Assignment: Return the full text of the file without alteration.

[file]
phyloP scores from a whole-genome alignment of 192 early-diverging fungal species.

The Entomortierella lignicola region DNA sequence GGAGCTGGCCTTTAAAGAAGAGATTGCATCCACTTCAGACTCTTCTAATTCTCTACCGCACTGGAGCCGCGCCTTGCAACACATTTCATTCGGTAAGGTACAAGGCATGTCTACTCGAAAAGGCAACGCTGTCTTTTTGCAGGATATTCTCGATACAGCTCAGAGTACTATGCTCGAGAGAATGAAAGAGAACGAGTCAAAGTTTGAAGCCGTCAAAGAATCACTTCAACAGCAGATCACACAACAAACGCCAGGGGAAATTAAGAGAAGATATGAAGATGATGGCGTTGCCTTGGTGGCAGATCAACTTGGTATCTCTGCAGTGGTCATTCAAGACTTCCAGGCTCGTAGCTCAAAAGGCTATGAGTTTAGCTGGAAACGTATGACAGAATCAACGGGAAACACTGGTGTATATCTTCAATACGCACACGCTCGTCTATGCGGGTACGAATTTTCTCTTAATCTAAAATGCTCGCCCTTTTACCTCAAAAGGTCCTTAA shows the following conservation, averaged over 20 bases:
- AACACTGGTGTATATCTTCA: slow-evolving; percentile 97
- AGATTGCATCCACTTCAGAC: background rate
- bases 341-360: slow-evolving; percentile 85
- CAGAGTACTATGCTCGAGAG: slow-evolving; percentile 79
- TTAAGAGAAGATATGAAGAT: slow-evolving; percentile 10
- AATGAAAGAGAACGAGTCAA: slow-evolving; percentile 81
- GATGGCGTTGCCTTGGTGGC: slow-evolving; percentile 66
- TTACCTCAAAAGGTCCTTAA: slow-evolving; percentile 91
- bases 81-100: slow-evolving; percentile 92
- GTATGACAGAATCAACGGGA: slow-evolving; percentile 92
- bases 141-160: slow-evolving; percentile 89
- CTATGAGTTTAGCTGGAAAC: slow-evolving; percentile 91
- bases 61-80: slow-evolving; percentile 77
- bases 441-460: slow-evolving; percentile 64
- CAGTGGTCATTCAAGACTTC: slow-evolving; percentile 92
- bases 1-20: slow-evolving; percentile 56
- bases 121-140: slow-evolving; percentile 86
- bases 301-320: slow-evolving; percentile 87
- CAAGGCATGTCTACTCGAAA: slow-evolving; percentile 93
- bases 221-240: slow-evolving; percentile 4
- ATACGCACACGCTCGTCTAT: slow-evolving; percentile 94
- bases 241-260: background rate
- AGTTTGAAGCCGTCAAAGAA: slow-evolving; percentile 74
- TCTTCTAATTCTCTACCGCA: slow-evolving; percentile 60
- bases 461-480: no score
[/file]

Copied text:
phyloP scores from a whole-genome alignment of 192 early-diverging fungal species.

The Entomortierella lignicola region DNA sequence GGAGCTGGCCTTTAAAGAAGAGATTGCATCCACTTCAGACTCTTCTAATTCTCTACCGCACTGGAGCCGCGCCTTGCAACACATTTCATTCGGTAAGGTACAAGGCATGTCTACTCGAAAAGGCAACGCTGTCTTTTTGCAGGATATTCTCGATACAGCTCAGAGTACTATGCTCGAGAGAATGAAAGAGAACGAGTCAAAGTTTGAAGCCGTCAAAGAATCACTTCAACAGCAGATCACACAACAAACGCCAGGGGAAATTAAGAGAAGATATGAAGATGATGGCGTTGCCTTGGTGGCAGATCAACTTGGTATCTCTGCAGTGGTCATTCAAGACTTCCAGGCTCGTAGCTCAAAAGGCTATGAGTTTAGCTGGAAACGTATGACAGAATCAACGGGAAACACTGGTGTATATCTTCAATACGCACACGCTCGTCTATGCGGGTACGAATTTTCTCTTAATCTAAAATGCTCGCCCTTTTACCTCAAAAGGTCCTTAA shows the following conservation, averaged over 20 bases:
- AACACTGGTGTATATCTTCA: slow-evolving; percentile 97
- AGATTGCATCCACTTCAGAC: background rate
- bases 341-360: slow-evolving; percentile 85
- CAGAGTACTATGCTCGAGAG: slow-evolving; percentile 79
- TTAAGAGAAGATATGAAGAT: slow-evolving; percentile 10
- AATGAAAGAGAACGAGTCAA: slow-evolving; percentile 81
- GATGGCGTTGCCTTGGTGGC: slow-evolving; percentile 66
- TTACCTCAAAAGGTCCTTAA: slow-evolving; percentile 91
- bases 81-100: slow-evolving; percentile 92
- GTATGACAGAATCAACGGGA: slow-evolving; percentile 92
- bases 141-160: slow-evolving; percentile 89
- CTATGAGTTTAGCTGGAAAC: slow-evolving; percentile 91
- bases 61-80: slow-evolving; percentile 77
- bases 441-460: slow-evolving; percentile 64
- CAGTGGTCATTCAAGACTTC: slow-evolving; percentile 92
- bases 1-20: slow-evolving; percentile 56
- bases 121-140: slow-evolving; percentile 86
- bases 301-320: slow-evolving; percentile 87
- CAAGGCATGTCTACTCGAAA: slow-evolving; percentile 93
- bases 221-240: slow-evolving; percentile 4
- ATACGCACACGCTCGTCTAT: slow-evolving; percentile 94
- bases 241-260: background rate
- AGTTTGAAGCCGTCAAAGAA: slow-evolving; percentile 74
- TCTTCTAATTCTCTACCGCA: slow-evolving; percentile 60
- bases 461-480: no score